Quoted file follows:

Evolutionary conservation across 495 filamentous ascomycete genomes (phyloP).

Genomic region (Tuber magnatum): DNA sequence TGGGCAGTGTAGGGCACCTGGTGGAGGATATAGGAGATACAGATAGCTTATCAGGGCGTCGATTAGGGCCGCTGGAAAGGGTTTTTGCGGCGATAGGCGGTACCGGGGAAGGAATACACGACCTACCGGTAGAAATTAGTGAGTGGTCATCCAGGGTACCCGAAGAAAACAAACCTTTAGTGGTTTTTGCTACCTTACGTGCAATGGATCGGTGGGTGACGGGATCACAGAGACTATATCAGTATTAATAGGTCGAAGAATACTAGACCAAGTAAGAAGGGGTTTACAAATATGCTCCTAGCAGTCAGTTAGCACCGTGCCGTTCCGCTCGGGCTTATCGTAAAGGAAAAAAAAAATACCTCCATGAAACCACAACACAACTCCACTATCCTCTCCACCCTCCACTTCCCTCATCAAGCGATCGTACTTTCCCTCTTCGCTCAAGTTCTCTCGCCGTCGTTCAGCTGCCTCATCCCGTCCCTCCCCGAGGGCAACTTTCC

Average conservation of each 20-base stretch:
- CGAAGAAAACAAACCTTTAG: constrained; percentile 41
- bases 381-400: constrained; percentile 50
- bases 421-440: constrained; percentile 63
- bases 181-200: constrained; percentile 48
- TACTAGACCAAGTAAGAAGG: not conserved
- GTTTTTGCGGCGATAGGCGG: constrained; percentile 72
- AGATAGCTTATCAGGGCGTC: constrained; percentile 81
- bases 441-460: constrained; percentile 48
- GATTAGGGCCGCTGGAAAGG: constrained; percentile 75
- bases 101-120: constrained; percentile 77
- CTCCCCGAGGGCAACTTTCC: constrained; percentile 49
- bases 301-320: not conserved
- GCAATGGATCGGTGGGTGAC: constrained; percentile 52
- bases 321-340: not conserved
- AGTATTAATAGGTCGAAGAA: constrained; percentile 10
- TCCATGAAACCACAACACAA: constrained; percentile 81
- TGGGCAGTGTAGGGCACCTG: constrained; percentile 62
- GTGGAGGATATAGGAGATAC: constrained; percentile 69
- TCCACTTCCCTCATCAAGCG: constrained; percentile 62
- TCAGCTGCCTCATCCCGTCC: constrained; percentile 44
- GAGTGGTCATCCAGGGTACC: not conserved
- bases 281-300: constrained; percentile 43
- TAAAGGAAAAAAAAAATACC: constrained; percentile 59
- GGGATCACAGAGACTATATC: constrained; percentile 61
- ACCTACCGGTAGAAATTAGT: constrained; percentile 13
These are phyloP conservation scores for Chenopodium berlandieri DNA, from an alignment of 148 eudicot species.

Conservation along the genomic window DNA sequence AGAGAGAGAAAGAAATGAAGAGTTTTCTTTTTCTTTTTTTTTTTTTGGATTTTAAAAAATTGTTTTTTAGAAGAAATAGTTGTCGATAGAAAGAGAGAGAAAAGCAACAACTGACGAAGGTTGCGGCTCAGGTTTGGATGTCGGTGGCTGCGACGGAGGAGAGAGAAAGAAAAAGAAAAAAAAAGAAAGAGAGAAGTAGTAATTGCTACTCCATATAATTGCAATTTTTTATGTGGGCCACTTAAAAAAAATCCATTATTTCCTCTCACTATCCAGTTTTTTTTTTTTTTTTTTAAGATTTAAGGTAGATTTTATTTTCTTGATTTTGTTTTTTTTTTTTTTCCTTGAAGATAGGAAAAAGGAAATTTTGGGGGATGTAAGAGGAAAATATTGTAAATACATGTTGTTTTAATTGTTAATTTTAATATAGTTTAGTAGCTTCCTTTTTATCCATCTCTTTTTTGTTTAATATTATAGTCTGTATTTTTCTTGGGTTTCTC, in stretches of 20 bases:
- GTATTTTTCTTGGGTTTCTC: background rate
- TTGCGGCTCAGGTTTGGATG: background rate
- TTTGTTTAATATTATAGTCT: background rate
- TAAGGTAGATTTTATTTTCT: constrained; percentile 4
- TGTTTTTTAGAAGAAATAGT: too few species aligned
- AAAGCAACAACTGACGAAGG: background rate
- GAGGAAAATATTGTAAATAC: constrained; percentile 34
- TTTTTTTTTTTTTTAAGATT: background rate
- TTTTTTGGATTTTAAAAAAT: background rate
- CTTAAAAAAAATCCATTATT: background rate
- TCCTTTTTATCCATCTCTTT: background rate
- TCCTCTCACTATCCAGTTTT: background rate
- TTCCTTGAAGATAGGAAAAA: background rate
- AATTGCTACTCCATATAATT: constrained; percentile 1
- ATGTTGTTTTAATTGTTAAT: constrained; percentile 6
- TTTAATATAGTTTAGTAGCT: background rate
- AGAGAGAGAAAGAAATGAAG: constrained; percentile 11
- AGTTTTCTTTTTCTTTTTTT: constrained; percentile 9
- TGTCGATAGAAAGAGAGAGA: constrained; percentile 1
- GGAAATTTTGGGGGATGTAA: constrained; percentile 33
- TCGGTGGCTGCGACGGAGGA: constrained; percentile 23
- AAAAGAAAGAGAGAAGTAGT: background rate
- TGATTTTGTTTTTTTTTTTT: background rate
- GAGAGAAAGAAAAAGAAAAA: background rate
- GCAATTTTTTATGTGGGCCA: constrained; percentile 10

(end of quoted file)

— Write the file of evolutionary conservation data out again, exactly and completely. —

Evolutionary conservation across 495 filamentous ascomycete genomes (phyloP).

Genomic region (Tuber magnatum): DNA sequence TGGGCAGTGTAGGGCACCTGGTGGAGGATATAGGAGATACAGATAGCTTATCAGGGCGTCGATTAGGGCCGCTGGAAAGGGTTTTTGCGGCGATAGGCGGTACCGGGGAAGGAATACACGACCTACCGGTAGAAATTAGTGAGTGGTCATCCAGGGTACCCGAAGAAAACAAACCTTTAGTGGTTTTTGCTACCTTACGTGCAATGGATCGGTGGGTGACGGGATCACAGAGACTATATCAGTATTAATAGGTCGAAGAATACTAGACCAAGTAAGAAGGGGTTTACAAATATGCTCCTAGCAGTCAGTTAGCACCGTGCCGTTCCGCTCGGGCTTATCGTAAAGGAAAAAAAAAATACCTCCATGAAACCACAACACAACTCCACTATCCTCTCCACCCTCCACTTCCCTCATCAAGCGATCGTACTTTCCCTCTTCGCTCAAGTTCTCTCGCCGTCGTTCAGCTGCCTCATCCCGTCCCTCCCCGAGGGCAACTTTCC

Average conservation of each 20-base stretch:
- CGAAGAAAACAAACCTTTAG: constrained; percentile 41
- bases 381-400: constrained; percentile 50
- bases 421-440: constrained; percentile 63
- bases 181-200: constrained; percentile 48
- TACTAGACCAAGTAAGAAGG: not conserved
- GTTTTTGCGGCGATAGGCGG: constrained; percentile 72
- AGATAGCTTATCAGGGCGTC: constrained; percentile 81
- bases 441-460: constrained; percentile 48
- GATTAGGGCCGCTGGAAAGG: constrained; percentile 75
- bases 101-120: constrained; percentile 77
- CTCCCCGAGGGCAACTTTCC: constrained; percentile 49
- bases 301-320: not conserved
- GCAATGGATCGGTGGGTGAC: constrained; percentile 52
- bases 321-340: not conserved
- AGTATTAATAGGTCGAAGAA: constrained; percentile 10
- TCCATGAAACCACAACACAA: constrained; percentile 81
- TGGGCAGTGTAGGGCACCTG: constrained; percentile 62
- GTGGAGGATATAGGAGATAC: constrained; percentile 69
- TCCACTTCCCTCATCAAGCG: constrained; percentile 62
- TCAGCTGCCTCATCCCGTCC: constrained; percentile 44
- GAGTGGTCATCCAGGGTACC: not conserved
- bases 281-300: constrained; percentile 43
- TAAAGGAAAAAAAAAATACC: constrained; percentile 59
- GGGATCACAGAGACTATATC: constrained; percentile 61
- ACCTACCGGTAGAAATTAGT: constrained; percentile 13
These are phyloP conservation scores for Chenopodium berlandieri DNA, from an alignment of 148 eudicot species.

Conservation along the genomic window DNA sequence AGAGAGAGAAAGAAATGAAGAGTTTTCTTTTTCTTTTTTTTTTTTTGGATTTTAAAAAATTGTTTTTTAGAAGAAATAGTTGTCGATAGAAAGAGAGAGAAAAGCAACAACTGACGAAGGTTGCGGCTCAGGTTTGGATGTCGGTGGCTGCGACGGAGGAGAGAGAAAGAAAAAGAAAAAAAAAGAAAGAGAGAAGTAGTAATTGCTACTCCATATAATTGCAATTTTTTATGTGGGCCACTTAAAAAAAATCCATTATTTCCTCTCACTATCCAGTTTTTTTTTTTTTTTTTTAAGATTTAAGGTAGATTTTATTTTCTTGATTTTGTTTTTTTTTTTTTTCCTTGAAGATAGGAAAAAGGAAATTTTGGGGGATGTAAGAGGAAAATATTGTAAATACATGTTGTTTTAATTGTTAATTTTAATATAGTTTAGTAGCTTCCTTTTTATCCATCTCTTTTTTGTTTAATATTATAGTCTGTATTTTTCTTGGGTTTCTC, in stretches of 20 bases:
- GTATTTTTCTTGGGTTTCTC: background rate
- TTGCGGCTCAGGTTTGGATG: background rate
- TTTGTTTAATATTATAGTCT: background rate
- TAAGGTAGATTTTATTTTCT: constrained; percentile 4
- TGTTTTTTAGAAGAAATAGT: too few species aligned
- AAAGCAACAACTGACGAAGG: background rate
- GAGGAAAATATTGTAAATAC: constrained; percentile 34
- TTTTTTTTTTTTTTAAGATT: background rate
- TTTTTTGGATTTTAAAAAAT: background rate
- CTTAAAAAAAATCCATTATT: background rate
- TCCTTTTTATCCATCTCTTT: background rate
- TCCTCTCACTATCCAGTTTT: background rate
- TTCCTTGAAGATAGGAAAAA: background rate
- AATTGCTACTCCATATAATT: constrained; percentile 1
- ATGTTGTTTTAATTGTTAAT: constrained; percentile 6
- TTTAATATAGTTTAGTAGCT: background rate
- AGAGAGAGAAAGAAATGAAG: constrained; percentile 11
- AGTTTTCTTTTTCTTTTTTT: constrained; percentile 9
- TGTCGATAGAAAGAGAGAGA: constrained; percentile 1
- GGAAATTTTGGGGGATGTAA: constrained; percentile 33
- TCGGTGGCTGCGACGGAGGA: constrained; percentile 23
- AAAAGAAAGAGAGAAGTAGT: background rate
- TGATTTTGTTTTTTTTTTTT: background rate
- GAGAGAAAGAAAAAGAAAAA: background rate
- GCAATTTTTTATGTGGGCCA: constrained; percentile 10